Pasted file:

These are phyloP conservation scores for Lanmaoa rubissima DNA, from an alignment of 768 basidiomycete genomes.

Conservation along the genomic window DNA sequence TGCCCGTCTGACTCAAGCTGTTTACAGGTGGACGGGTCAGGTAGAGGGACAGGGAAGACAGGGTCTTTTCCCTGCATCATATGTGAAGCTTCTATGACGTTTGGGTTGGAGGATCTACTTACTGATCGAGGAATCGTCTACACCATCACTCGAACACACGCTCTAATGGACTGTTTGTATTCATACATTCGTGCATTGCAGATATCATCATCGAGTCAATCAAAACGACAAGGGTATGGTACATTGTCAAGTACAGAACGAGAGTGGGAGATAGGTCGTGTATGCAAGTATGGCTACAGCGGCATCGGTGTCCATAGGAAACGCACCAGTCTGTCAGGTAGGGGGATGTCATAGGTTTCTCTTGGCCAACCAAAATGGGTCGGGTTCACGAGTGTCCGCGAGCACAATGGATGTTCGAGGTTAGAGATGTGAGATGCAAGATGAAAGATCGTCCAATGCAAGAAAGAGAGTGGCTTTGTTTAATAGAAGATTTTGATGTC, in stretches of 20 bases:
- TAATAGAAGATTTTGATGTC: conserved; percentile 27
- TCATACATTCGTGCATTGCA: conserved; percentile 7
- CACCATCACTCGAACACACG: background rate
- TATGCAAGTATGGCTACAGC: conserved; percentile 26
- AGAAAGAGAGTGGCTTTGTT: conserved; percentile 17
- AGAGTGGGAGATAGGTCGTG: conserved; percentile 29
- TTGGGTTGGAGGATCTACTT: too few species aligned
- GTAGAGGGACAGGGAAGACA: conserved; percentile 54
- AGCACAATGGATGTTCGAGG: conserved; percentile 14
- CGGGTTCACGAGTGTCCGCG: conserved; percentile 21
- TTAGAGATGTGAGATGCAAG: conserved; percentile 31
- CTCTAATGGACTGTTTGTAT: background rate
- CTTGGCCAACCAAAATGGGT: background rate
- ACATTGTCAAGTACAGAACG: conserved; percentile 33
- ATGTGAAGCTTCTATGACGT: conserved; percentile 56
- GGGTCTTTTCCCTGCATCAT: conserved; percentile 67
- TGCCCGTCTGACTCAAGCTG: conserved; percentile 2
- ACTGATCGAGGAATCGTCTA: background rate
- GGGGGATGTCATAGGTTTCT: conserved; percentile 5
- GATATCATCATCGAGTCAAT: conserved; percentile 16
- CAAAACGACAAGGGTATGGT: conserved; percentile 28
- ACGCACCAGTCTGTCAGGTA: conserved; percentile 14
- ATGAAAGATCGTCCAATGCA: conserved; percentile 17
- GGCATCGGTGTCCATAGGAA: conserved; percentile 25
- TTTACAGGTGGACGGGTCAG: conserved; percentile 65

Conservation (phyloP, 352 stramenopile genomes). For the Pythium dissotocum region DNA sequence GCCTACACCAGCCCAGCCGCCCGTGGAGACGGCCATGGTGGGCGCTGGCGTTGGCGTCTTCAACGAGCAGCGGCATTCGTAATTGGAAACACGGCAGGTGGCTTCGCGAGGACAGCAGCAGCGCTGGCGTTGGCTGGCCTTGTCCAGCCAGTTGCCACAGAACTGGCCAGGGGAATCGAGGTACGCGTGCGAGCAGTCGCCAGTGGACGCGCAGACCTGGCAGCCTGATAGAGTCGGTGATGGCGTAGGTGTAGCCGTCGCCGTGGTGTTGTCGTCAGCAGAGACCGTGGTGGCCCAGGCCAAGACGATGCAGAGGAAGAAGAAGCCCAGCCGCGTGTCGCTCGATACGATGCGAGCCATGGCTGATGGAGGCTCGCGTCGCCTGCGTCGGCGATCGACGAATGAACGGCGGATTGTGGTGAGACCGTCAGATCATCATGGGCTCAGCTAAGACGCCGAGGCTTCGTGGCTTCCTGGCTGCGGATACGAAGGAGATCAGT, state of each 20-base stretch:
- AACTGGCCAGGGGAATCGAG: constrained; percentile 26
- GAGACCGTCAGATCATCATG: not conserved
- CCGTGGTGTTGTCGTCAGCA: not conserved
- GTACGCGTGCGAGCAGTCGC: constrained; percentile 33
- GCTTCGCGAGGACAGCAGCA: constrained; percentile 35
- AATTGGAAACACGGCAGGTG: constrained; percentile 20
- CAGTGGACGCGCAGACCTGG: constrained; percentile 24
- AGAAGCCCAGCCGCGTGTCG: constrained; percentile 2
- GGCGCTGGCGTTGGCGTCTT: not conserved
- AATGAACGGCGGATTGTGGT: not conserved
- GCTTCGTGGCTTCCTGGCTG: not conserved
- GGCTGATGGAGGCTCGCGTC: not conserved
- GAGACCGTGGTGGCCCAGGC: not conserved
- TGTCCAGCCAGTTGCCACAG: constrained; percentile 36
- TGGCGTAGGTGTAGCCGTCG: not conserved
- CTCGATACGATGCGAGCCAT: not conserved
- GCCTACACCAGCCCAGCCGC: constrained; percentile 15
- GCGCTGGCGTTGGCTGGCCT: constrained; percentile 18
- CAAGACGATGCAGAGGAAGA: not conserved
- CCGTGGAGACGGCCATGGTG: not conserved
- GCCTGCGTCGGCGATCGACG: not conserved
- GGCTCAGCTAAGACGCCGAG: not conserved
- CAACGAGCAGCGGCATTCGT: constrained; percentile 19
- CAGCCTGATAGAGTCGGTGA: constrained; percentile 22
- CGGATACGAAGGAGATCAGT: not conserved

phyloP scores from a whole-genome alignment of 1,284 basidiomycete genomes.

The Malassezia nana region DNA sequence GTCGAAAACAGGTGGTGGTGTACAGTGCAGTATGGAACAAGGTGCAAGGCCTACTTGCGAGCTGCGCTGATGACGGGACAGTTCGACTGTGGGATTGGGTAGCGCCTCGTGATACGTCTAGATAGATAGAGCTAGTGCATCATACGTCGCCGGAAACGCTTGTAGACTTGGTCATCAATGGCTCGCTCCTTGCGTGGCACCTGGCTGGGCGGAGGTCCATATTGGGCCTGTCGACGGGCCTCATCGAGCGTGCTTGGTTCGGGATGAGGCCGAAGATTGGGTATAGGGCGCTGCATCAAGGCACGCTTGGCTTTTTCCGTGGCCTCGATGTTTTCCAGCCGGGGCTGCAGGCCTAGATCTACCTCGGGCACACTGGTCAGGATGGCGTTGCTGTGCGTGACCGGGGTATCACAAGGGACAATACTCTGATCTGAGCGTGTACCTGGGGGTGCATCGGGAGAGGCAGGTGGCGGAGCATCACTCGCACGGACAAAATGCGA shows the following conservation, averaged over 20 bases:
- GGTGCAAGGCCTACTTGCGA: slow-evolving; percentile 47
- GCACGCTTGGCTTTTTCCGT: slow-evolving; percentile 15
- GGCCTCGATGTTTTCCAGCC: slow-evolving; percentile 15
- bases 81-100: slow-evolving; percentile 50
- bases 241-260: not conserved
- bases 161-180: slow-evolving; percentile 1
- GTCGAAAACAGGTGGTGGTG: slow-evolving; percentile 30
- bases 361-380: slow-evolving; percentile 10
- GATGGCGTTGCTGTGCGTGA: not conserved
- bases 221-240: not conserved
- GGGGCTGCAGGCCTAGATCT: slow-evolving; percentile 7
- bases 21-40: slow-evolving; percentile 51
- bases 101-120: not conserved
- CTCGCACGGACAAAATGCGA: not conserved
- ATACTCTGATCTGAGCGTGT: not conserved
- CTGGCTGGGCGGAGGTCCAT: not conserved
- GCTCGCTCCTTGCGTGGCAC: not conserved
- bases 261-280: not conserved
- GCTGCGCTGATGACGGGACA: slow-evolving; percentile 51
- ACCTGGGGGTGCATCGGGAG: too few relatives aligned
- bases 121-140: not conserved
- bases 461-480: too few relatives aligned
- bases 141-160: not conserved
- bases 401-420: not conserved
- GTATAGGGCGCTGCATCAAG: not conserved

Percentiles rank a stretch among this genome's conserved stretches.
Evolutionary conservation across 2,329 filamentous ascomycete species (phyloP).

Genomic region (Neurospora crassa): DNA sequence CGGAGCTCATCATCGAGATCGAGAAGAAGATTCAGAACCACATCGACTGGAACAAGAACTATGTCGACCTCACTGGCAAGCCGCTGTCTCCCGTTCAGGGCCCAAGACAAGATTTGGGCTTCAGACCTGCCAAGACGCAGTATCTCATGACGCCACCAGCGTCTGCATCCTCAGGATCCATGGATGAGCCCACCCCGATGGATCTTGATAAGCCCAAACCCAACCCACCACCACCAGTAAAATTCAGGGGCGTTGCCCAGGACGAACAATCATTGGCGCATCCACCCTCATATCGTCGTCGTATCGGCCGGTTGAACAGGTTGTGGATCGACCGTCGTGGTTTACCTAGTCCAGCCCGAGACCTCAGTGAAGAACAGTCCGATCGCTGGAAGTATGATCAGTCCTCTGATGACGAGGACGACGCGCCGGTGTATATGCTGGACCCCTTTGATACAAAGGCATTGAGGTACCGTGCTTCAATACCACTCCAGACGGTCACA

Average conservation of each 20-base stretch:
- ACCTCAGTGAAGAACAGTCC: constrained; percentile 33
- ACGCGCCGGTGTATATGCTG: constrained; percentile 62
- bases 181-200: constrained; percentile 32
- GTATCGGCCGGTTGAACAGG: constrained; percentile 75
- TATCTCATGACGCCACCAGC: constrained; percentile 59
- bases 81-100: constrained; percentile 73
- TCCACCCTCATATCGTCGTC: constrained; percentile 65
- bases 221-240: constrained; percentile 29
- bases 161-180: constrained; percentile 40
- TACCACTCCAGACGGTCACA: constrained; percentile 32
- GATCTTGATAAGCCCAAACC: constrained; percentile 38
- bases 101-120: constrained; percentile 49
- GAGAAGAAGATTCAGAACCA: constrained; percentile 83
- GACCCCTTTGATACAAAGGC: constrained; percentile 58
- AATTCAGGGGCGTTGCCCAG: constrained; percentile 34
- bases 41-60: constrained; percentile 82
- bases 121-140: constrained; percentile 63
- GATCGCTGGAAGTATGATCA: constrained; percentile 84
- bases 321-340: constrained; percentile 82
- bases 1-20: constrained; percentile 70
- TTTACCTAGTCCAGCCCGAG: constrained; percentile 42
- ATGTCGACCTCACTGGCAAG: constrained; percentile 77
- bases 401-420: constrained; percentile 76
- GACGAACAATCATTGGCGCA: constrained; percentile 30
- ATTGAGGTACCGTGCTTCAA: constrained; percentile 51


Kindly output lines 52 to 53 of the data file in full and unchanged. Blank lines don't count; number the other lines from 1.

- CAGCCTGATAGAGTCGGTGA: constrained; percentile 22
- CGGATACGAAGGAGATCAGT: not conserved